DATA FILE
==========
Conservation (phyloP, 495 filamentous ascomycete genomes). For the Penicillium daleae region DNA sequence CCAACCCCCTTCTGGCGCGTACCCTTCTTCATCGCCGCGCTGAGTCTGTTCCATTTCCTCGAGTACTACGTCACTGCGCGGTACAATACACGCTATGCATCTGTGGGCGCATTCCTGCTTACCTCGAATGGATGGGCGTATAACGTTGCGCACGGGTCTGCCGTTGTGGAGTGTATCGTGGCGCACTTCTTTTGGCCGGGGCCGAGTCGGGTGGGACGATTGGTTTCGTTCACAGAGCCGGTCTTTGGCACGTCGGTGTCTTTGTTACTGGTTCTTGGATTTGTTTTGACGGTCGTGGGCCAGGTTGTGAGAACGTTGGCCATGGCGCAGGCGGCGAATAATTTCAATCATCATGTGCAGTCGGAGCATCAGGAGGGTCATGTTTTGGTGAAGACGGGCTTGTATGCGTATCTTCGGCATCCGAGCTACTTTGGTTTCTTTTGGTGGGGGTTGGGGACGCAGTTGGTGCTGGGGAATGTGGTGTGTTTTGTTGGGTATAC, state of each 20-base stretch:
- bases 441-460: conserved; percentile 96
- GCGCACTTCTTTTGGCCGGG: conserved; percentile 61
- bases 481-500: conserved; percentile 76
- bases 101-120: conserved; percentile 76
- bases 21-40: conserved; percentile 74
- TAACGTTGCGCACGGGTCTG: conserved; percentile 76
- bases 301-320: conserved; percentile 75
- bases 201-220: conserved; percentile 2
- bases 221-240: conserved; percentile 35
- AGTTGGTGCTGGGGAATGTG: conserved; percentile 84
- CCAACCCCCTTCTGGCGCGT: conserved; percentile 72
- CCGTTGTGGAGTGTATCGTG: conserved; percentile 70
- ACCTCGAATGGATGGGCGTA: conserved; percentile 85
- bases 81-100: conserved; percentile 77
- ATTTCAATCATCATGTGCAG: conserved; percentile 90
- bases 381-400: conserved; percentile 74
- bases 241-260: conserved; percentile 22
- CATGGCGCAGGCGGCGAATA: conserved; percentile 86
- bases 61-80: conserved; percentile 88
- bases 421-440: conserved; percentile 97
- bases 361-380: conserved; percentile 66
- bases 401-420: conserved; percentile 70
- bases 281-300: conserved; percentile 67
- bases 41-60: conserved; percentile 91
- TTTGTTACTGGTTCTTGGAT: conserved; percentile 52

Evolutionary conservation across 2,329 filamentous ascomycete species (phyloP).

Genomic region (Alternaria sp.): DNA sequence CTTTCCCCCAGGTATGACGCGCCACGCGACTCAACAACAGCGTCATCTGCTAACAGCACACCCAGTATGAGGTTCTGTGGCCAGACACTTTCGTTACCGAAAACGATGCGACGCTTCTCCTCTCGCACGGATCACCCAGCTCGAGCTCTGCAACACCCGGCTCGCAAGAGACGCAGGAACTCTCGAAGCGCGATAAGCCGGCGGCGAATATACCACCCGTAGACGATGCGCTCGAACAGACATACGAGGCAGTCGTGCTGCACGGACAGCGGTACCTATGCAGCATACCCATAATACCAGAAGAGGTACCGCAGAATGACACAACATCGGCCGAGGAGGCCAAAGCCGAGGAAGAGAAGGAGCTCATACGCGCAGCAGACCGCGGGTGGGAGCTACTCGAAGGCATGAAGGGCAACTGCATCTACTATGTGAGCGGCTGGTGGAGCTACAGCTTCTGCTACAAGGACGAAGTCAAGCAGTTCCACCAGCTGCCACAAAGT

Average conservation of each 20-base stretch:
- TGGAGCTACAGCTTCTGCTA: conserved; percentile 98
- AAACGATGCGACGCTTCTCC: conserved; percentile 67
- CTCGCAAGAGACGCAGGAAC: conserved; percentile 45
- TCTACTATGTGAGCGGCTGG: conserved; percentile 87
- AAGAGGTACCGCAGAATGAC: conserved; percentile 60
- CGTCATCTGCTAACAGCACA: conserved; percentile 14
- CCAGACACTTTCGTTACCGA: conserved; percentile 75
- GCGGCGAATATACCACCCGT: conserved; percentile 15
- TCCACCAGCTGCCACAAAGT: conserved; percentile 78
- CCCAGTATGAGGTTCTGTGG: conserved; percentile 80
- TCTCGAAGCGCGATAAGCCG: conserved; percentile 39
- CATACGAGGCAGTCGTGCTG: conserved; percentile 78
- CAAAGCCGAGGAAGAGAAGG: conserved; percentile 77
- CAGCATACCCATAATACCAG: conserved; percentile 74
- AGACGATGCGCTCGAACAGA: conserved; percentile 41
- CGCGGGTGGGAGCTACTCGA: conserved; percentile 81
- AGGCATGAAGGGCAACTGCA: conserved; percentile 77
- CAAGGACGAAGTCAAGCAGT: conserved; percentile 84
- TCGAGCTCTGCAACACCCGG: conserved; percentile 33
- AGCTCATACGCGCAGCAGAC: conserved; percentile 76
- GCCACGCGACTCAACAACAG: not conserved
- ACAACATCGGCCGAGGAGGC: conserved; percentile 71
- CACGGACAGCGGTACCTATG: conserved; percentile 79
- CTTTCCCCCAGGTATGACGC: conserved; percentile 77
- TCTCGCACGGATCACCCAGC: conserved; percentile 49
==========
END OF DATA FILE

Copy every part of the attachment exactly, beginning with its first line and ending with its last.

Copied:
Conservation (phyloP, 495 filamentous ascomycete genomes). For the Penicillium daleae region DNA sequence CCAACCCCCTTCTGGCGCGTACCCTTCTTCATCGCCGCGCTGAGTCTGTTCCATTTCCTCGAGTACTACGTCACTGCGCGGTACAATACACGCTATGCATCTGTGGGCGCATTCCTGCTTACCTCGAATGGATGGGCGTATAACGTTGCGCACGGGTCTGCCGTTGTGGAGTGTATCGTGGCGCACTTCTTTTGGCCGGGGCCGAGTCGGGTGGGACGATTGGTTTCGTTCACAGAGCCGGTCTTTGGCACGTCGGTGTCTTTGTTACTGGTTCTTGGATTTGTTTTGACGGTCGTGGGCCAGGTTGTGAGAACGTTGGCCATGGCGCAGGCGGCGAATAATTTCAATCATCATGTGCAGTCGGAGCATCAGGAGGGTCATGTTTTGGTGAAGACGGGCTTGTATGCGTATCTTCGGCATCCGAGCTACTTTGGTTTCTTTTGGTGGGGGTTGGGGACGCAGTTGGTGCTGGGGAATGTGGTGTGTTTTGTTGGGTATAC, state of each 20-base stretch:
- bases 441-460: conserved; percentile 96
- GCGCACTTCTTTTGGCCGGG: conserved; percentile 61
- bases 481-500: conserved; percentile 76
- bases 101-120: conserved; percentile 76
- bases 21-40: conserved; percentile 74
- TAACGTTGCGCACGGGTCTG: conserved; percentile 76
- bases 301-320: conserved; percentile 75
- bases 201-220: conserved; percentile 2
- bases 221-240: conserved; percentile 35
- AGTTGGTGCTGGGGAATGTG: conserved; percentile 84
- CCAACCCCCTTCTGGCGCGT: conserved; percentile 72
- CCGTTGTGGAGTGTATCGTG: conserved; percentile 70
- ACCTCGAATGGATGGGCGTA: conserved; percentile 85
- bases 81-100: conserved; percentile 77
- ATTTCAATCATCATGTGCAG: conserved; percentile 90
- bases 381-400: conserved; percentile 74
- bases 241-260: conserved; percentile 22
- CATGGCGCAGGCGGCGAATA: conserved; percentile 86
- bases 61-80: conserved; percentile 88
- bases 421-440: conserved; percentile 97
- bases 361-380: conserved; percentile 66
- bases 401-420: conserved; percentile 70
- bases 281-300: conserved; percentile 67
- bases 41-60: conserved; percentile 91
- TTTGTTACTGGTTCTTGGAT: conserved; percentile 52

Evolutionary conservation across 2,329 filamentous ascomycete species (phyloP).

Genomic region (Alternaria sp.): DNA sequence CTTTCCCCCAGGTATGACGCGCCACGCGACTCAACAACAGCGTCATCTGCTAACAGCACACCCAGTATGAGGTTCTGTGGCCAGACACTTTCGTTACCGAAAACGATGCGACGCTTCTCCTCTCGCACGGATCACCCAGCTCGAGCTCTGCAACACCCGGCTCGCAAGAGACGCAGGAACTCTCGAAGCGCGATAAGCCGGCGGCGAATATACCACCCGTAGACGATGCGCTCGAACAGACATACGAGGCAGTCGTGCTGCACGGACAGCGGTACCTATGCAGCATACCCATAATACCAGAAGAGGTACCGCAGAATGACACAACATCGGCCGAGGAGGCCAAAGCCGAGGAAGAGAAGGAGCTCATACGCGCAGCAGACCGCGGGTGGGAGCTACTCGAAGGCATGAAGGGCAACTGCATCTACTATGTGAGCGGCTGGTGGAGCTACAGCTTCTGCTACAAGGACGAAGTCAAGCAGTTCCACCAGCTGCCACAAAGT

Average conservation of each 20-base stretch:
- TGGAGCTACAGCTTCTGCTA: conserved; percentile 98
- AAACGATGCGACGCTTCTCC: conserved; percentile 67
- CTCGCAAGAGACGCAGGAAC: conserved; percentile 45
- TCTACTATGTGAGCGGCTGG: conserved; percentile 87
- AAGAGGTACCGCAGAATGAC: conserved; percentile 60
- CGTCATCTGCTAACAGCACA: conserved; percentile 14
- CCAGACACTTTCGTTACCGA: conserved; percentile 75
- GCGGCGAATATACCACCCGT: conserved; percentile 15
- TCCACCAGCTGCCACAAAGT: conserved; percentile 78
- CCCAGTATGAGGTTCTGTGG: conserved; percentile 80
- TCTCGAAGCGCGATAAGCCG: conserved; percentile 39
- CATACGAGGCAGTCGTGCTG: conserved; percentile 78
- CAAAGCCGAGGAAGAGAAGG: conserved; percentile 77
- CAGCATACCCATAATACCAG: conserved; percentile 74
- AGACGATGCGCTCGAACAGA: conserved; percentile 41
- CGCGGGTGGGAGCTACTCGA: conserved; percentile 81
- AGGCATGAAGGGCAACTGCA: conserved; percentile 77
- CAAGGACGAAGTCAAGCAGT: conserved; percentile 84
- TCGAGCTCTGCAACACCCGG: conserved; percentile 33
- AGCTCATACGCGCAGCAGAC: conserved; percentile 76
- GCCACGCGACTCAACAACAG: not conserved
- ACAACATCGGCCGAGGAGGC: conserved; percentile 71
- CACGGACAGCGGTACCTATG: conserved; percentile 79
- CTTTCCCCCAGGTATGACGC: conserved; percentile 77
- TCTCGCACGGATCACCCAGC: conserved; percentile 49